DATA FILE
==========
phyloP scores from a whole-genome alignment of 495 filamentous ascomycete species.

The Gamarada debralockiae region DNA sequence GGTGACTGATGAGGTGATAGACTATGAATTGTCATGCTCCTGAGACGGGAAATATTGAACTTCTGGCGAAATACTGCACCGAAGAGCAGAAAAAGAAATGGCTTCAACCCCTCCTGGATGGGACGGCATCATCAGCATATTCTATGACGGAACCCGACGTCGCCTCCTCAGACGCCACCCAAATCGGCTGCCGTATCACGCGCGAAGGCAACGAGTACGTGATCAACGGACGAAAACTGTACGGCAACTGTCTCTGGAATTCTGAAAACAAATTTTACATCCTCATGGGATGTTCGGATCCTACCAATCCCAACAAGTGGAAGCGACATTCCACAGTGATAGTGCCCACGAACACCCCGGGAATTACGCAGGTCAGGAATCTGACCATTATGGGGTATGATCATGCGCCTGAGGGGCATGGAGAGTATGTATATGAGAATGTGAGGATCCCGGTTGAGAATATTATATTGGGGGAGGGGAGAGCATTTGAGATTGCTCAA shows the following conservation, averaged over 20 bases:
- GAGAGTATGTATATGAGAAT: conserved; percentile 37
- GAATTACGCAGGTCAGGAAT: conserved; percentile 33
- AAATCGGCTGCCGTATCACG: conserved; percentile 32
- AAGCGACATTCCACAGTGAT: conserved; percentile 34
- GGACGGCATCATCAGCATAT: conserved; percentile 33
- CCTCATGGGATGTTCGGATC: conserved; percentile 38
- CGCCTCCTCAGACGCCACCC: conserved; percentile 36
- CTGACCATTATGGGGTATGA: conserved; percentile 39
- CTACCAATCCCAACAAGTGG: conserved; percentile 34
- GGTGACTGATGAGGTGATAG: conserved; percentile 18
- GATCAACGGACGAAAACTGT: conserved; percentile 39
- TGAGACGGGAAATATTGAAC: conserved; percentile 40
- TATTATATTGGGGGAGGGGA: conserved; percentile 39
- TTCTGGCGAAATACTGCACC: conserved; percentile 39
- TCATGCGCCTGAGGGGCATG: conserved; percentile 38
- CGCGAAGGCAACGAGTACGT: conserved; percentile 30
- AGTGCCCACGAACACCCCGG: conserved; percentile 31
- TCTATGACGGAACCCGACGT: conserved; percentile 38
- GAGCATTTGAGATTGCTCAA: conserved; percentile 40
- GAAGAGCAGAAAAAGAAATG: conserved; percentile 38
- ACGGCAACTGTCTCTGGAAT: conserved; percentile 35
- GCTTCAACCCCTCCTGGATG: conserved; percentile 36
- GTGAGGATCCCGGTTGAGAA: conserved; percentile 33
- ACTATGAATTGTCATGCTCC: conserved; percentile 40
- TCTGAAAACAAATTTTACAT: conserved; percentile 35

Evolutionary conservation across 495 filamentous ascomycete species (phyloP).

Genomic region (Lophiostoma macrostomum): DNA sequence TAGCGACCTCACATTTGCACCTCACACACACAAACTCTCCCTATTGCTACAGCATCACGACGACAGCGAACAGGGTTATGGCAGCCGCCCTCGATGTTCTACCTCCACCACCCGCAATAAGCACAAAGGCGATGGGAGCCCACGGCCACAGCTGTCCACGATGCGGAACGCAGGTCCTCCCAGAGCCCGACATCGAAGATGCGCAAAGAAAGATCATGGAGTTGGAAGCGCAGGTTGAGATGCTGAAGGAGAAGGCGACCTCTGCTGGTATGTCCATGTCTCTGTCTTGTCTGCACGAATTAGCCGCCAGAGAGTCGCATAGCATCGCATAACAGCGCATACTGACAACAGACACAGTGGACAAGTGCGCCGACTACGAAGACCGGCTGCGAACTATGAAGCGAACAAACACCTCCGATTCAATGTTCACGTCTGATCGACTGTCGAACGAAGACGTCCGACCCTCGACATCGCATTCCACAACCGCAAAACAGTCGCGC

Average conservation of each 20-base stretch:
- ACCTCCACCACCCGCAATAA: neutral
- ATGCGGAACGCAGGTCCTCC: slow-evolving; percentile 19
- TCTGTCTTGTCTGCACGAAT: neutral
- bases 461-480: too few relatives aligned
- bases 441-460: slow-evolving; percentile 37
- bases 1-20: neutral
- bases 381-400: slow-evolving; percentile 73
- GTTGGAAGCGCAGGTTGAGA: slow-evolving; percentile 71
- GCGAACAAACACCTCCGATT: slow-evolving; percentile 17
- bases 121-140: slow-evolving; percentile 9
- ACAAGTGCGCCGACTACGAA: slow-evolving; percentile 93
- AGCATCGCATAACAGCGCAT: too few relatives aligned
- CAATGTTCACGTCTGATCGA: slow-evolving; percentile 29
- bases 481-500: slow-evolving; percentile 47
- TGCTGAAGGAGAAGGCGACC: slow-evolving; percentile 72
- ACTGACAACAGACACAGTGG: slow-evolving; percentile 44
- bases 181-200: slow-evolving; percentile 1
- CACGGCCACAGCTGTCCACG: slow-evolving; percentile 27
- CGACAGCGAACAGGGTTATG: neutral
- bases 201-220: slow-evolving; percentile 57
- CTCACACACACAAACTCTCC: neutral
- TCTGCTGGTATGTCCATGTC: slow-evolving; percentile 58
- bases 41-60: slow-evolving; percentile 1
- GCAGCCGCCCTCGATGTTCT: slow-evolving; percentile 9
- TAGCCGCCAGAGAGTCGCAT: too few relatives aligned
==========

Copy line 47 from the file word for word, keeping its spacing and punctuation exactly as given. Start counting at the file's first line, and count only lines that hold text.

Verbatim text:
- bases 181-200: slow-evolving; percentile 1